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How to carry out a COVID-19 risk assessment in your business

As lockdown restrictions ease over the coming months, many businesses that were forced to close or ask their employees to work from home will be considering how to safely reopen. Social distancing measures remain for now, which means that the majority of businesses will need to rethink their workspaces to ensure they're safe for employees, clients and customers. 

We’ve put together an overview of everything you'll need to consider as you prepare your premises for reopening. 

When should I be doing a COVID-19 risk assessment?

If you’re already trading and have remained open throughout the lockdown periods, you need to have a risk assessment in place to prove that you’re working safely and adhering to COVID-19 secure guidelines. For those businesses who have yet to reopen, undertake a risk assessment at the earliest opportunity to be in the best position to rebound as and when further lockdown restrictions are lifted over the coming weeks and months.

All workplaces have an obligation by law under Section 3 of the Management of Health and Safety at Work Regulations 1999 to do a standard risk assessment to protect employees, and others, from harm. The Government recommend that you take out a risk assessment in line with Health and Safety Executive (HSE) guidance. 

Under the Management of Health and Safety at Work Regulations 1999, the minimum you must do as an employer is:
•    Identify what could cause injury or illness in your business (hazards)
•    Decide how likely it is that someone could be harmed and how seriously (the risk)
•    Take action to eliminate the hazard, or if this isn’t possible, control the risk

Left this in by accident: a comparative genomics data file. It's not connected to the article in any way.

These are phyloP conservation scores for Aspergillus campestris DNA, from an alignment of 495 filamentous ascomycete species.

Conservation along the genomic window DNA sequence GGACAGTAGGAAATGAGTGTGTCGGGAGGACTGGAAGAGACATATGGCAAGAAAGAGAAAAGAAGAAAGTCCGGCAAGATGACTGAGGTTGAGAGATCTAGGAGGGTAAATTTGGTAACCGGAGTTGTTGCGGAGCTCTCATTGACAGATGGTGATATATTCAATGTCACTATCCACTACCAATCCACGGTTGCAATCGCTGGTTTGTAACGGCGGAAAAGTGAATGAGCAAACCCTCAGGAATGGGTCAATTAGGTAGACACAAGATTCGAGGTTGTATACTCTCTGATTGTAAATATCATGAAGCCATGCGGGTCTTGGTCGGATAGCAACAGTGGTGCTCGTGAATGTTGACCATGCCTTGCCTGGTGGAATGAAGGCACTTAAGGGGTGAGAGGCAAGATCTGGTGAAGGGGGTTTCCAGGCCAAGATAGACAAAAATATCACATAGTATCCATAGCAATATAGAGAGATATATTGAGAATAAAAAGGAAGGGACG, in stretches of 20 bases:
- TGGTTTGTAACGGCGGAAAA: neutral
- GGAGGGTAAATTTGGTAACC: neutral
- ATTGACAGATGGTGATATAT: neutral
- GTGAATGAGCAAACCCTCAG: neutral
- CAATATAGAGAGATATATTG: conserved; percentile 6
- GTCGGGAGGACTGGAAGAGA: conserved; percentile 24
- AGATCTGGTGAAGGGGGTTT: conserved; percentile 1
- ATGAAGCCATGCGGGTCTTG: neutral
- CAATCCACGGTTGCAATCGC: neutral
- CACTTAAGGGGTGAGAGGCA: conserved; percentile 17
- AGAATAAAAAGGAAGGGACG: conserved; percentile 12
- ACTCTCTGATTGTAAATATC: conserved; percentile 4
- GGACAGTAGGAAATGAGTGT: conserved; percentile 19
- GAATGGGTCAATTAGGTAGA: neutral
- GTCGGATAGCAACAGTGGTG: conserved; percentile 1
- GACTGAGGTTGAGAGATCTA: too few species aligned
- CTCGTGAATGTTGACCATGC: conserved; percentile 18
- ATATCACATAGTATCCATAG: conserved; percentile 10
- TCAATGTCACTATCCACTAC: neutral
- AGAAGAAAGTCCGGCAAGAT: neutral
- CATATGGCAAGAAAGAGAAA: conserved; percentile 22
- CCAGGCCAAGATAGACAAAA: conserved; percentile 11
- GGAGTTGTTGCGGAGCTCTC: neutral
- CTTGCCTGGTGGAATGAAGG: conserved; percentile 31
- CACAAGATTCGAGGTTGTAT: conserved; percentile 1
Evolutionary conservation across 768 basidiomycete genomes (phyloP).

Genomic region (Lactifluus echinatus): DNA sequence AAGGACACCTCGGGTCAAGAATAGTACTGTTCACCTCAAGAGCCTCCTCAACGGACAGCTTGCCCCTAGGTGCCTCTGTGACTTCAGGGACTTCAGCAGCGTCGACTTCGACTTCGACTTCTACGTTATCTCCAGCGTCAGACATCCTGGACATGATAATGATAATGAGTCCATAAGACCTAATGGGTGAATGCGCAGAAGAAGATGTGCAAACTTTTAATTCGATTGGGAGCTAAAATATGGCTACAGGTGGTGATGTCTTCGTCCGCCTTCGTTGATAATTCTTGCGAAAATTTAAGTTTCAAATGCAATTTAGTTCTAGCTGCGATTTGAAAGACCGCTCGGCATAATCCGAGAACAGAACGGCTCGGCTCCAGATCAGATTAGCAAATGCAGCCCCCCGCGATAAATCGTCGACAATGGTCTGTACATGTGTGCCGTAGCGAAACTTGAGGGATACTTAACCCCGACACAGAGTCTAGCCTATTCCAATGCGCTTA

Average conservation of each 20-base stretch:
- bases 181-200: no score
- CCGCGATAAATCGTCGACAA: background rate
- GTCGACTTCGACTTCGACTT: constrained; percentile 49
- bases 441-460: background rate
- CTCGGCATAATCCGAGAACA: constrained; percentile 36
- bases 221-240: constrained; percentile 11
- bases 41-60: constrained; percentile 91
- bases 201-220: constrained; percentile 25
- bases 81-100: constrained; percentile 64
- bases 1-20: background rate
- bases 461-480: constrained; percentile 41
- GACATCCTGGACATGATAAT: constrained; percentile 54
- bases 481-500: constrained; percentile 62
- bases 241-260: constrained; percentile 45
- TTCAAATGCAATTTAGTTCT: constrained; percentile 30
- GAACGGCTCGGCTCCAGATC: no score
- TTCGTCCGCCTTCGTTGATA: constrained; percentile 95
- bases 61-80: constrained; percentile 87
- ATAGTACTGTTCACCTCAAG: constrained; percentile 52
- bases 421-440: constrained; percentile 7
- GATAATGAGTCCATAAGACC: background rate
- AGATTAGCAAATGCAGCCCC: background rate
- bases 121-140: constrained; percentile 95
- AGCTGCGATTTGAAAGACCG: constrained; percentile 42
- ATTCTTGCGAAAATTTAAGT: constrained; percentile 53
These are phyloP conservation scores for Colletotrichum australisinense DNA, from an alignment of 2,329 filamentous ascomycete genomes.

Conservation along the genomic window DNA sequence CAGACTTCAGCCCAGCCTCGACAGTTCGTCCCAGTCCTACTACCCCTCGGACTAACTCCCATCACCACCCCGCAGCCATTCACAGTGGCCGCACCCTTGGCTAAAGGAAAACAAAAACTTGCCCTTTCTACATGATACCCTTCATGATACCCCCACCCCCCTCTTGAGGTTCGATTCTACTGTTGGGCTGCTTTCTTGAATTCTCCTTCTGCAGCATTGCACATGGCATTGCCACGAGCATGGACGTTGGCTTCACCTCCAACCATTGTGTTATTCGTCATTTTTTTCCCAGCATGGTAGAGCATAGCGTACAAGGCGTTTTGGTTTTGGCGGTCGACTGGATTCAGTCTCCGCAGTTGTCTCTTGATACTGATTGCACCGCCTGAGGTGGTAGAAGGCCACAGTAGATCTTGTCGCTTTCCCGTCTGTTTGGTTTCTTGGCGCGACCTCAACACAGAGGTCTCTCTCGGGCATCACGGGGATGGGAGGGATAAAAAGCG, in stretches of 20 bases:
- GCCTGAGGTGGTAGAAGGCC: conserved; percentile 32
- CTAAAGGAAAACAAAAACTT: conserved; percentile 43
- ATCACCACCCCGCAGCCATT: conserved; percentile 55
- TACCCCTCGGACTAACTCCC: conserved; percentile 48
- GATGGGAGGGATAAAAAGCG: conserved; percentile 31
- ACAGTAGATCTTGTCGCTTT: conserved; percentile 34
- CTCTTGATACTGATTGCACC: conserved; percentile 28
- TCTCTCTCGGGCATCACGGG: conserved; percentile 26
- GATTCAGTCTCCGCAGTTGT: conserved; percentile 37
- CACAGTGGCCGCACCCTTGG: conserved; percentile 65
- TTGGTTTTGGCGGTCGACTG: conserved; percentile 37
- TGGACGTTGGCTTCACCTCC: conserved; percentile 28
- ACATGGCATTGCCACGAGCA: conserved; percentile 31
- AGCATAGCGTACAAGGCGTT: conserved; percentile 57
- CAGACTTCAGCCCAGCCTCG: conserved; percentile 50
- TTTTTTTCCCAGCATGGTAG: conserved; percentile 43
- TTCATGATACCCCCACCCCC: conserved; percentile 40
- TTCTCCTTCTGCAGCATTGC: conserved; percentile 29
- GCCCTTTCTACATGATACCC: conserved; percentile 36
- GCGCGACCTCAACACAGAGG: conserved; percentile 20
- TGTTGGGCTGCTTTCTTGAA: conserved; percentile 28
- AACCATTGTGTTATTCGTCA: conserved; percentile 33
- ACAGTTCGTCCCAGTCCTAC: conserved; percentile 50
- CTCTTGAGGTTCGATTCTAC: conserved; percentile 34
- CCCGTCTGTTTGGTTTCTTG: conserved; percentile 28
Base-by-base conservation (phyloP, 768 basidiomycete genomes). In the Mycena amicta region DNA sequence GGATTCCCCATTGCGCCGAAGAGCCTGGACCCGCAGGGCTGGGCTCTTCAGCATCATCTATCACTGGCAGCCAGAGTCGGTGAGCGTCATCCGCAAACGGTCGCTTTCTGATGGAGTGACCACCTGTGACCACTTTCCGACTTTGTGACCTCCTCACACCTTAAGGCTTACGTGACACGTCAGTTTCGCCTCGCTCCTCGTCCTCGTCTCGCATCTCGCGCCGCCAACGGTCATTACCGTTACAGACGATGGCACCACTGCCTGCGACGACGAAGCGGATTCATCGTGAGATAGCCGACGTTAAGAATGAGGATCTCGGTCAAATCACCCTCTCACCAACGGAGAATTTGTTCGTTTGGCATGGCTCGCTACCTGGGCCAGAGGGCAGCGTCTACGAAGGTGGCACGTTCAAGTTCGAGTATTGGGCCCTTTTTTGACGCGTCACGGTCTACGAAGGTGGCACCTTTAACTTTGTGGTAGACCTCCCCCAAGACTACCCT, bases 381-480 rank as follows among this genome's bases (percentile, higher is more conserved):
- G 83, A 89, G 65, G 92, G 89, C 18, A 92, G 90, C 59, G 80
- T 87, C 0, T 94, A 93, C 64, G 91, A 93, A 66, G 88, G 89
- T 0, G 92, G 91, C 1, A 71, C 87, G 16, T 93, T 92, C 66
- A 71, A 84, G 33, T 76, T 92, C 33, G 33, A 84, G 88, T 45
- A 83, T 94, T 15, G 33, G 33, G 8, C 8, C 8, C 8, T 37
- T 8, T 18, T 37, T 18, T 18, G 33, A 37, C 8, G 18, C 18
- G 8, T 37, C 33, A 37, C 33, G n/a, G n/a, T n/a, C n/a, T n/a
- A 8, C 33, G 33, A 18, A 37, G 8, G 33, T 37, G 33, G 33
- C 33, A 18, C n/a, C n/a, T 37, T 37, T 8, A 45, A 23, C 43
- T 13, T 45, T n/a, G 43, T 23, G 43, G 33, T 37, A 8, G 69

Throughout the assessment process, consult with your employees and, where applicable, relevant trade unions about the right time to safely return to work, transportation options and home working arrangements.

Once complete, share the results of your risk assessment with your employees and if possible, publish the results on your website. You're expected to do this if you have over 50 employees, though there's no legal action if you don’t. You only need to publish the results of the risk assessment rather than the whole assessment document itself. If you have multiple premises or properties, it will be presented as a single overarching risk assessment.

In addition, the Government has published a series of guides across a range of sectors to help businesses work safely during the COVID-19 pandemic, see here. It's worth noting that many small businesses operate more than one type of workplace, such as an office, factory and fleet of vehicles so you may need to use more than one of these guides as you think through what you need to do to keep people safe and workplace COVID-19 secure. We suggest you take a look through the ‘Shops and branches’ and ‘vehicles’ guides in particular, as they contain content relevant to you.

How often should I be doing COVID-19 risk assessments for my small business?

You should be undertaking a review of your risk assessment regularly but particularly when government guidance on COVID-19 changes, if you have a coronavirus outbreak within your business, when you reintroduce a previously closed part of the business (for example reopening public toilets), or if you introduce a new product or service.